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Enabling Collaborative Numerical Modeling in Earth Sciences using Knowledge Infrastructure: Landlab Notebooks
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|Created:||May 20, 2019 at 10:25 p.m.|
|Last updated:|| Jun 19, 2020 at 10:33 p.m.
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The ability to test hypotheses about hydrology, geomorphology, and atmospheric processes is invaluable to research in the Earth and planetary sciences. To swiftly develop experiments using community resources is an extraordinary emerging opportunity to accelerate the rate of scientific advancement. Knowledge infrastructure is an intellectual framework to understand how people are creating, sharing, and distributing knowledge -- which has dramatically changed and is continually transformed by Internet technologies. We are actively designing a knowledge infrastructure system for earth surface investigations. In this paper, we illustrate how this infrastructure can be utilized to lower common barriers to reproducing modeling experiments. These barriers include: developing education and training materials for classroom use, publishing research that can be replicated by reviewers and readers, and advancing collaborative research by re-using earth surface models in new locations or in new applications. We outline six critical elements to this infrastructure, 1) design of workflows for ease of use by new users; 2) a community-supported collaborative web platform that supports publishing and privacy; 3) data storage that may be distributed to different locations; 4) a software environment; 5) a personalized cloud-based high performance computing (HPC) platform; and 6) a standardized modeling framework that is growing with open source contributions. Our methodology uses the following tools to meet the above functional requirements. Landlab is an open-source modeling toolkit for building, coupling, and exploring two-dimensional numerical models. The Consortium of Universities Allied for Hydrologic Science (CUAHSI) supports the development and maintenance of a JupyterHub server that provides the software environment for the system. Data storage and web access are provided by HydroShare, an online collaborative environment for sharing data and models. The knowledge infrastructure system accelerates knowledge development by providing a suite of modular and interoperable process components that can be combined to create an integrated model. Online collaboration functions provide multiple levels of sharing and privacy settings, open source license options, and DOI publishing, and cloud access to high-speed processing. This allows students, domain experts, collaborators, researcher, and sponsors to interactively execute and explore shared data and modeling resources. Our system is designed to support the user experiences on the continuum from fully developed modeling applications to prototyping new science tools. We have provided three computational narratives for readers to interact with hands-on, problem-based research demonstrations - these are publicly available Jupyter Notebooks available on HydroShare.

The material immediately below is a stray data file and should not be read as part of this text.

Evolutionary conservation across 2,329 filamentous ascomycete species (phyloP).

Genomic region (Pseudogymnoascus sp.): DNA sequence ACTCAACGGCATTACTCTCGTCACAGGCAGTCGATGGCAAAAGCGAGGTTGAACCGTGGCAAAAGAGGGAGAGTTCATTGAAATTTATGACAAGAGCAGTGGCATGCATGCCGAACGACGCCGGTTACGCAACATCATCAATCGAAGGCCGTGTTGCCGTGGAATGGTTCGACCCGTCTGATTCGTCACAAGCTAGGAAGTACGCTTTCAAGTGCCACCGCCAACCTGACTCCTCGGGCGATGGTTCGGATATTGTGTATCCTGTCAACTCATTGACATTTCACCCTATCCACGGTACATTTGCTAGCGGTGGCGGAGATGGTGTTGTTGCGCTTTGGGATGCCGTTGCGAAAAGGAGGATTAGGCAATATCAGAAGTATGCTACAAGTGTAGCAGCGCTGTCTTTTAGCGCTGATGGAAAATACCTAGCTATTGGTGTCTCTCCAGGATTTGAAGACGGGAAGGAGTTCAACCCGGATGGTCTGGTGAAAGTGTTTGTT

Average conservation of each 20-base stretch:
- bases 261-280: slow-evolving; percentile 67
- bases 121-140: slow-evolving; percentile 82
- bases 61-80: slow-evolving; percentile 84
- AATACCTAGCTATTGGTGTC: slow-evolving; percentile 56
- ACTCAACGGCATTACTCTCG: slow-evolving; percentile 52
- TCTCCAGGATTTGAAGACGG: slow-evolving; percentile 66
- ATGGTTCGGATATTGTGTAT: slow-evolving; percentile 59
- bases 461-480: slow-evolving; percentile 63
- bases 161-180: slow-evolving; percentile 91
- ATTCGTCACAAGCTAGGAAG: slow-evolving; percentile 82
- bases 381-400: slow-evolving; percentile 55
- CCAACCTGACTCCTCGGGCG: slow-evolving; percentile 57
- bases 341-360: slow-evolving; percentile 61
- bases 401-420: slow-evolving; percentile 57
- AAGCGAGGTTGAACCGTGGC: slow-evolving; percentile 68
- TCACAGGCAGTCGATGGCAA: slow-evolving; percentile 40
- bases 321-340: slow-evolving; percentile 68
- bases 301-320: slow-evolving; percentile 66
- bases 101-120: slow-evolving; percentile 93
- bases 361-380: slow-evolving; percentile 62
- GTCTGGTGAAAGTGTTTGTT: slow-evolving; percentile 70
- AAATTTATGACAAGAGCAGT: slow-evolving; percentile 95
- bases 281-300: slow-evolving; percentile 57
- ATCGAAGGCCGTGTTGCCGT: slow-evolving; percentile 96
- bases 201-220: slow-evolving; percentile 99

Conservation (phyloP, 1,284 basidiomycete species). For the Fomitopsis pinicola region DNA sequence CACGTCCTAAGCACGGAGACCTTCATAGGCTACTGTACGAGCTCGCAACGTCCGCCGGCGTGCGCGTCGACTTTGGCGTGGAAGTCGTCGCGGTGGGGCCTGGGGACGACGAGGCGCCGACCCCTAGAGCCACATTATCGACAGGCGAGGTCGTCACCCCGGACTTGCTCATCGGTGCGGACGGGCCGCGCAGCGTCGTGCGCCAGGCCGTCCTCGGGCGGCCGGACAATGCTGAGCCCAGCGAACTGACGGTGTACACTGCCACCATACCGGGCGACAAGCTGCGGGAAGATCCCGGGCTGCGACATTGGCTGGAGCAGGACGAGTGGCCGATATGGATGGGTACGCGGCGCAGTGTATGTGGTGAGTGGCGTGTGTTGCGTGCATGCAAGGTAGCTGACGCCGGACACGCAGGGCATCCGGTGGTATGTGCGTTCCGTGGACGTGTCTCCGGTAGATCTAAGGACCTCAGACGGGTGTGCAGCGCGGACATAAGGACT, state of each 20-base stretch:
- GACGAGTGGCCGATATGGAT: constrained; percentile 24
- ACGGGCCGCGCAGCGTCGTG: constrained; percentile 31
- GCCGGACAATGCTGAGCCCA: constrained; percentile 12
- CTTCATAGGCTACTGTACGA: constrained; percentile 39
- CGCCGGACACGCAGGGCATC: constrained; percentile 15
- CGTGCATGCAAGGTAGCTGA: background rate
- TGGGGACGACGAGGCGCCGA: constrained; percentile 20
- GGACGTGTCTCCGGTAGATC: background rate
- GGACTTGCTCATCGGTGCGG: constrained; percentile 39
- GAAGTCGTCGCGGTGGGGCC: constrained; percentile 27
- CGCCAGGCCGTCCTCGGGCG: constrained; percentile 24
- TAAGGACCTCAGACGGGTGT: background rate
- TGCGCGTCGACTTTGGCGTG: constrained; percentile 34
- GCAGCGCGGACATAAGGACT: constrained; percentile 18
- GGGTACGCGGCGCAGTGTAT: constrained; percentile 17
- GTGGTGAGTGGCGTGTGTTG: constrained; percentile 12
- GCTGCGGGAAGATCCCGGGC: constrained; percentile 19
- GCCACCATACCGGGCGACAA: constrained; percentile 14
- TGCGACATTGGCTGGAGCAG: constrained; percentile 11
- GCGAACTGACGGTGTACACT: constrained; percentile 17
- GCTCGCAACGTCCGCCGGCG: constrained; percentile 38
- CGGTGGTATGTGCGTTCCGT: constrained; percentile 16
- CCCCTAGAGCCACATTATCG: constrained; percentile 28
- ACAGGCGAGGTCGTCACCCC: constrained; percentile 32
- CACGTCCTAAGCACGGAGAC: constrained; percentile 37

To interactively compute with these Notebooks, please see the ReadMe below.
To develop these Notebooks, go to Github: https://github.com/ChristinaB/pub_bandaragoda_etal_ems or https://zenodo.org/badge/latestdoi/187289993
Resource Level Coverage
Software Instructions: Online and Personal Computer
Online Modeling Instructions
To open interactive Jupyter Notebooks with the CUAHSI JupyterHub server, go to the upper right corner of the resource page and click on 'Open With'. Select CUAHSI JupyterHub. You will be connected to a virtual machine with the software environment required to execute the models.
Notebook 1: Educate by exploring rainfall driven hydrographs with Landlab: Explore_routing_tutorial.ipynb
Notebook 2: Replicate an experiment on a watershed subset within regional Landlab landslide model to explore fire impacts. The resource was originally derived from a reproducible demonstration of the landslide modeling results from: Strauch, R., Istanbulluoglu, E., Nudurupati, S. S., Bandaragoda, C., Gasparini, N. M., and Tucker, G. E.: (2018) A hydro-climatological approach to predicting regional landslide probability using Landlab, Earth Surf. Dynam. Discuss., https://doi.org/10.5194/esurf-6-49-2018: Replicate_landslide_model_for_fire.ipynb
Notebook 3: Reuse ecohydrology model for exploring climate scenarios. The gridded meteorology forcings are pre-processed in the Notebook in NewMexico_observatory_gridmet.ipynb: Reuse_ecohydrology_observatory.ipynb
Personal Computer Installation Instructions